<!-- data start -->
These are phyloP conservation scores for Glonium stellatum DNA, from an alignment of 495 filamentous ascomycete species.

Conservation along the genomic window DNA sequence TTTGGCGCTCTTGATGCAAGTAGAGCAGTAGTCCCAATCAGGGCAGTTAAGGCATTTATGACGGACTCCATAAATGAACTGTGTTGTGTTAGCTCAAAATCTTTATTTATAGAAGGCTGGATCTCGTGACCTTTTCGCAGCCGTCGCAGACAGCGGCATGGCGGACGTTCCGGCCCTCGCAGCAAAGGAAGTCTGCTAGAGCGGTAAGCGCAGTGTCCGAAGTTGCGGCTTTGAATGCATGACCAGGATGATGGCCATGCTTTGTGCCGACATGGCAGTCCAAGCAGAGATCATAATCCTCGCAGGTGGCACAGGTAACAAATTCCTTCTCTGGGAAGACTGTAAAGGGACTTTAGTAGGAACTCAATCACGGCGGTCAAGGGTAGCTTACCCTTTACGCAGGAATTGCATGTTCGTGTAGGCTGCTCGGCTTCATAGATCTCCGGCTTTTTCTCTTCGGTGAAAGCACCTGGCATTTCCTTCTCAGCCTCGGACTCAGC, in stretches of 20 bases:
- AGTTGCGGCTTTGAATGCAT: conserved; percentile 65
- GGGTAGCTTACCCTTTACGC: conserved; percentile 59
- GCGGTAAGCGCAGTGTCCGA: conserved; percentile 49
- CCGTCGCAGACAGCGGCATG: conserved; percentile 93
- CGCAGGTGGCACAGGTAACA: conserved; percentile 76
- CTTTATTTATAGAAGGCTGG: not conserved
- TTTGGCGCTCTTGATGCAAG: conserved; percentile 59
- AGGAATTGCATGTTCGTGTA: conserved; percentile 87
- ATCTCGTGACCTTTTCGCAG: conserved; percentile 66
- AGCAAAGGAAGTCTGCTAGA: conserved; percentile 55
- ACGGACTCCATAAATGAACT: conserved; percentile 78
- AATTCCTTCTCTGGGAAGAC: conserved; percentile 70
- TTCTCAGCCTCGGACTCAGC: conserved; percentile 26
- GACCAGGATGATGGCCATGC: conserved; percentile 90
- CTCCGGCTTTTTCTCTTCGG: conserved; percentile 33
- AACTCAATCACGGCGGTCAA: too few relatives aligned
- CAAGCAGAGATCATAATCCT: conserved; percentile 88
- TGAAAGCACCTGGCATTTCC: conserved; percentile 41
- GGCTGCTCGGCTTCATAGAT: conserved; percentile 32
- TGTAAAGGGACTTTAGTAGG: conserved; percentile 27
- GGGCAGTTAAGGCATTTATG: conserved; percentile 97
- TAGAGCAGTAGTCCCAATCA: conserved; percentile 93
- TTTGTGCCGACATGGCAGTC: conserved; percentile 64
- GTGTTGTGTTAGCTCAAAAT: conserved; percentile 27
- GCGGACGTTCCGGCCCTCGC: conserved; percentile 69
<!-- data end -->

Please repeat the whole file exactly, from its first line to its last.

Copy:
These are phyloP conservation scores for Glonium stellatum DNA, from an alignment of 495 filamentous ascomycete species.

Conservation along the genomic window DNA sequence TTTGGCGCTCTTGATGCAAGTAGAGCAGTAGTCCCAATCAGGGCAGTTAAGGCATTTATGACGGACTCCATAAATGAACTGTGTTGTGTTAGCTCAAAATCTTTATTTATAGAAGGCTGGATCTCGTGACCTTTTCGCAGCCGTCGCAGACAGCGGCATGGCGGACGTTCCGGCCCTCGCAGCAAAGGAAGTCTGCTAGAGCGGTAAGCGCAGTGTCCGAAGTTGCGGCTTTGAATGCATGACCAGGATGATGGCCATGCTTTGTGCCGACATGGCAGTCCAAGCAGAGATCATAATCCTCGCAGGTGGCACAGGTAACAAATTCCTTCTCTGGGAAGACTGTAAAGGGACTTTAGTAGGAACTCAATCACGGCGGTCAAGGGTAGCTTACCCTTTACGCAGGAATTGCATGTTCGTGTAGGCTGCTCGGCTTCATAGATCTCCGGCTTTTTCTCTTCGGTGAAAGCACCTGGCATTTCCTTCTCAGCCTCGGACTCAGC, in stretches of 20 bases:
- AGTTGCGGCTTTGAATGCAT: conserved; percentile 65
- GGGTAGCTTACCCTTTACGC: conserved; percentile 59
- GCGGTAAGCGCAGTGTCCGA: conserved; percentile 49
- CCGTCGCAGACAGCGGCATG: conserved; percentile 93
- CGCAGGTGGCACAGGTAACA: conserved; percentile 76
- CTTTATTTATAGAAGGCTGG: not conserved
- TTTGGCGCTCTTGATGCAAG: conserved; percentile 59
- AGGAATTGCATGTTCGTGTA: conserved; percentile 87
- ATCTCGTGACCTTTTCGCAG: conserved; percentile 66
- AGCAAAGGAAGTCTGCTAGA: conserved; percentile 55
- ACGGACTCCATAAATGAACT: conserved; percentile 78
- AATTCCTTCTCTGGGAAGAC: conserved; percentile 70
- TTCTCAGCCTCGGACTCAGC: conserved; percentile 26
- GACCAGGATGATGGCCATGC: conserved; percentile 90
- CTCCGGCTTTTTCTCTTCGG: conserved; percentile 33
- AACTCAATCACGGCGGTCAA: too few relatives aligned
- CAAGCAGAGATCATAATCCT: conserved; percentile 88
- TGAAAGCACCTGGCATTTCC: conserved; percentile 41
- GGCTGCTCGGCTTCATAGAT: conserved; percentile 32
- TGTAAAGGGACTTTAGTAGG: conserved; percentile 27
- GGGCAGTTAAGGCATTTATG: conserved; percentile 97
- TAGAGCAGTAGTCCCAATCA: conserved; percentile 93
- TTTGTGCCGACATGGCAGTC: conserved; percentile 64
- GTGTTGTGTTAGCTCAAAAT: conserved; percentile 27
- GCGGACGTTCCGGCCCTCGC: conserved; percentile 69